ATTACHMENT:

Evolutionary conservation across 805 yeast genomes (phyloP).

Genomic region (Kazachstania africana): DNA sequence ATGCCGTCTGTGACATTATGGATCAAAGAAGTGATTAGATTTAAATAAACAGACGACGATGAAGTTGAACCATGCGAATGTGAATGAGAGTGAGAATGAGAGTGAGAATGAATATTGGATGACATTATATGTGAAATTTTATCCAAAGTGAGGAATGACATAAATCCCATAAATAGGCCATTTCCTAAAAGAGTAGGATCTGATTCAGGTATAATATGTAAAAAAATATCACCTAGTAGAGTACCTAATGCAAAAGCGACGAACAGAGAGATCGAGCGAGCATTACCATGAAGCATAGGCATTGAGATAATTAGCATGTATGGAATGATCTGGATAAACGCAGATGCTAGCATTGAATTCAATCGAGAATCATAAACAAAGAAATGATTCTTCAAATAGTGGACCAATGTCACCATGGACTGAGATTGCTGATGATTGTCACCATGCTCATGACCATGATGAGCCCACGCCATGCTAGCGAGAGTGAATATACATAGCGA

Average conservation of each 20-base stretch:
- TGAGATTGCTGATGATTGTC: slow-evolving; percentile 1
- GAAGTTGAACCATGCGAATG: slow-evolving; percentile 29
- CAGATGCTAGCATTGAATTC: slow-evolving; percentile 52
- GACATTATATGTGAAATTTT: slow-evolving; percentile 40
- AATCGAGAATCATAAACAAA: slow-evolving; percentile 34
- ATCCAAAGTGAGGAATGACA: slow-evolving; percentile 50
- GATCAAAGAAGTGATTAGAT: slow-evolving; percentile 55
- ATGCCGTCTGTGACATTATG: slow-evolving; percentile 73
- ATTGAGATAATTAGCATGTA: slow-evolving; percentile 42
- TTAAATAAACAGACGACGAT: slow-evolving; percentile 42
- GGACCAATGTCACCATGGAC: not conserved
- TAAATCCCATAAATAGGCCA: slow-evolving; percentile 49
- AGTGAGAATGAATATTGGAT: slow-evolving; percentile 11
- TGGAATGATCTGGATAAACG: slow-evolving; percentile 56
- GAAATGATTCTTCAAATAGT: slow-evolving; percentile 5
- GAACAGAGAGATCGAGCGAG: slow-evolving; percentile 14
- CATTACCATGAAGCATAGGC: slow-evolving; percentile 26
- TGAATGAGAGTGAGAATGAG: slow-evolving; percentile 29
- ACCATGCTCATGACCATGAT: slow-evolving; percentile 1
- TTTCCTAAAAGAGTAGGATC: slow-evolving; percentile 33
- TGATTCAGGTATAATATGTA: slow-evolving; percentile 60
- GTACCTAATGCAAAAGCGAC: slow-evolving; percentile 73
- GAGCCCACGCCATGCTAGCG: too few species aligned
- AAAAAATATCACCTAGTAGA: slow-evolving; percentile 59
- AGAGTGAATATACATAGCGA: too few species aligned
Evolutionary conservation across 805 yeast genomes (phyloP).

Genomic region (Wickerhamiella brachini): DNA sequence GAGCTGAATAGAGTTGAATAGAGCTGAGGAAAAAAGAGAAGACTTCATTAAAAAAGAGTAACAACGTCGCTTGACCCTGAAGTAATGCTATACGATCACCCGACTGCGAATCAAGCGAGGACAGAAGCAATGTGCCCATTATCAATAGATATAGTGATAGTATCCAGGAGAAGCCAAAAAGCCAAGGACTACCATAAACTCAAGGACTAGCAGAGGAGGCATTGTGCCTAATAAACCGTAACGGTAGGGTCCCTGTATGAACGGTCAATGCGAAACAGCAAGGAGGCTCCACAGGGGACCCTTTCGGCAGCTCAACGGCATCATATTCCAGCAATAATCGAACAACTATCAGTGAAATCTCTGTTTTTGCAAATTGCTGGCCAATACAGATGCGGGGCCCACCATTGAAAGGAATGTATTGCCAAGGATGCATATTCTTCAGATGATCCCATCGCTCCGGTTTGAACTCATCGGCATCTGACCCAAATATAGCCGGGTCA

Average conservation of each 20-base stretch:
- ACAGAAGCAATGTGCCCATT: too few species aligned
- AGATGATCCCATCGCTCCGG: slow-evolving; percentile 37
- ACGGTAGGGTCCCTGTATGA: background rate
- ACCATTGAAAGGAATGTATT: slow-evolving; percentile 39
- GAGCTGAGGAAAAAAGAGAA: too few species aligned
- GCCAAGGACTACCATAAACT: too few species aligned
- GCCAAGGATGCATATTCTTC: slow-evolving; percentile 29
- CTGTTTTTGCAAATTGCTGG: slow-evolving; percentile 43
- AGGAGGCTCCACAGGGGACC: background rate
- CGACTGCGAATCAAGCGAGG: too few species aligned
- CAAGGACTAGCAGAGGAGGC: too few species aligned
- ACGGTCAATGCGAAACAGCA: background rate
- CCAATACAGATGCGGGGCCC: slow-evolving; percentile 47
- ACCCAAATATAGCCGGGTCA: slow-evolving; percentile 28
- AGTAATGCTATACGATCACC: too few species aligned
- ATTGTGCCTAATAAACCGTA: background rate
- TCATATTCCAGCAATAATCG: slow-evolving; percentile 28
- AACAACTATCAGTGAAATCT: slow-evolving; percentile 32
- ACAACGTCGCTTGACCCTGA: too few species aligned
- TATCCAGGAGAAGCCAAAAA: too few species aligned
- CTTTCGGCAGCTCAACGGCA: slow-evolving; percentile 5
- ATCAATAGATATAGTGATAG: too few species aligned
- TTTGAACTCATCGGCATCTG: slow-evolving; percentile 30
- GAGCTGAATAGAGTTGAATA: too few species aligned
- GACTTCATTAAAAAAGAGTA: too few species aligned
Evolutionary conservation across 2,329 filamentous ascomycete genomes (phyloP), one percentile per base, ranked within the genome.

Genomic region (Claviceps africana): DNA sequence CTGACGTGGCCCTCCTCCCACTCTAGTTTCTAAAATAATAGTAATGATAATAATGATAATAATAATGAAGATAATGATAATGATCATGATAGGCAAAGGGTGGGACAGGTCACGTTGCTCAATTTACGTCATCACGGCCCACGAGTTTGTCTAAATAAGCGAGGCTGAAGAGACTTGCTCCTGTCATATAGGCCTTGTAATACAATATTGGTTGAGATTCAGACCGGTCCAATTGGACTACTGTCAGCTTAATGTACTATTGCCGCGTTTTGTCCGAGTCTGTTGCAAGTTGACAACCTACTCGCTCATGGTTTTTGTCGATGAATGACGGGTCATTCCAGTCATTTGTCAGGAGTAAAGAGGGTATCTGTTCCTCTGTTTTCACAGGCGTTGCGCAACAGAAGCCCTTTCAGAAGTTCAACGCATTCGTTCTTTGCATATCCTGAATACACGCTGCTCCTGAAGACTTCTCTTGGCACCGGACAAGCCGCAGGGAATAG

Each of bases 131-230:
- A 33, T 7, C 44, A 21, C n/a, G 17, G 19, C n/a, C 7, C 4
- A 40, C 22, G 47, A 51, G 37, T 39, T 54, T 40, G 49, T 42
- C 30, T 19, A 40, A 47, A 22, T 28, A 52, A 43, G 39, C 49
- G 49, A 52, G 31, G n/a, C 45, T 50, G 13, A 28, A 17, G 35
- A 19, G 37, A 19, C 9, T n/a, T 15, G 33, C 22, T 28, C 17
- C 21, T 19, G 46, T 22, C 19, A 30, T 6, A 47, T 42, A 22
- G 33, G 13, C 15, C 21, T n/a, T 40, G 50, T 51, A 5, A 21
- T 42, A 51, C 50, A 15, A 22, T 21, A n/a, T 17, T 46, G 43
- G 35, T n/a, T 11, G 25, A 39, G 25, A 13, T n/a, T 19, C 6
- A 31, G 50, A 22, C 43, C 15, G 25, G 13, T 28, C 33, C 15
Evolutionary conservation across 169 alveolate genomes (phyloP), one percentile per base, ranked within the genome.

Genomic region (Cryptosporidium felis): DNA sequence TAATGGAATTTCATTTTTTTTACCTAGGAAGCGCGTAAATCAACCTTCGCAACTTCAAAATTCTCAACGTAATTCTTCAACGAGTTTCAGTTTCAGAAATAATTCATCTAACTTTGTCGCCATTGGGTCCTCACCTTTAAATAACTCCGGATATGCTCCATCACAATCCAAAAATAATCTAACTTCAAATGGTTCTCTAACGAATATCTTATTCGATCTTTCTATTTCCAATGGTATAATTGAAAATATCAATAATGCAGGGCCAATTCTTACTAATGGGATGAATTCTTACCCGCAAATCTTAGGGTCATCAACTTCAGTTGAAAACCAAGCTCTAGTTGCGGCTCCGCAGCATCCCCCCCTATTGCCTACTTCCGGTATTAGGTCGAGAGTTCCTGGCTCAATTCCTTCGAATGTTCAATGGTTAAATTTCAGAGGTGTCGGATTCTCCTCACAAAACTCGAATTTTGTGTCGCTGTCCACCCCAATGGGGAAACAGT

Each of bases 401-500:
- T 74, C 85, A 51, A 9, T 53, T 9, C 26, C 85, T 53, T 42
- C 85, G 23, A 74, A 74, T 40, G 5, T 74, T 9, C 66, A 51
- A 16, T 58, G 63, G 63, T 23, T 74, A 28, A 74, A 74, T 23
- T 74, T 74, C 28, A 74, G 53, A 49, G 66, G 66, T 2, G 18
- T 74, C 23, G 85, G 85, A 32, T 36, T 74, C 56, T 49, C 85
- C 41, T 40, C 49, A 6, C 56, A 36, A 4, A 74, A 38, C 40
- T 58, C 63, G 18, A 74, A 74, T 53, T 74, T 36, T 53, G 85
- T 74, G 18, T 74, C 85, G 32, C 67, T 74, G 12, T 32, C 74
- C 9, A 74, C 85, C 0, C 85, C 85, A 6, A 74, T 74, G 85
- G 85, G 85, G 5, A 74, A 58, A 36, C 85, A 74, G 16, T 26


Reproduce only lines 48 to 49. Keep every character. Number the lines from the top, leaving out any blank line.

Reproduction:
- TCATATTCCAGCAATAATCG: slow-evolving; percentile 28
- AACAACTATCAGTGAAATCT: slow-evolving; percentile 32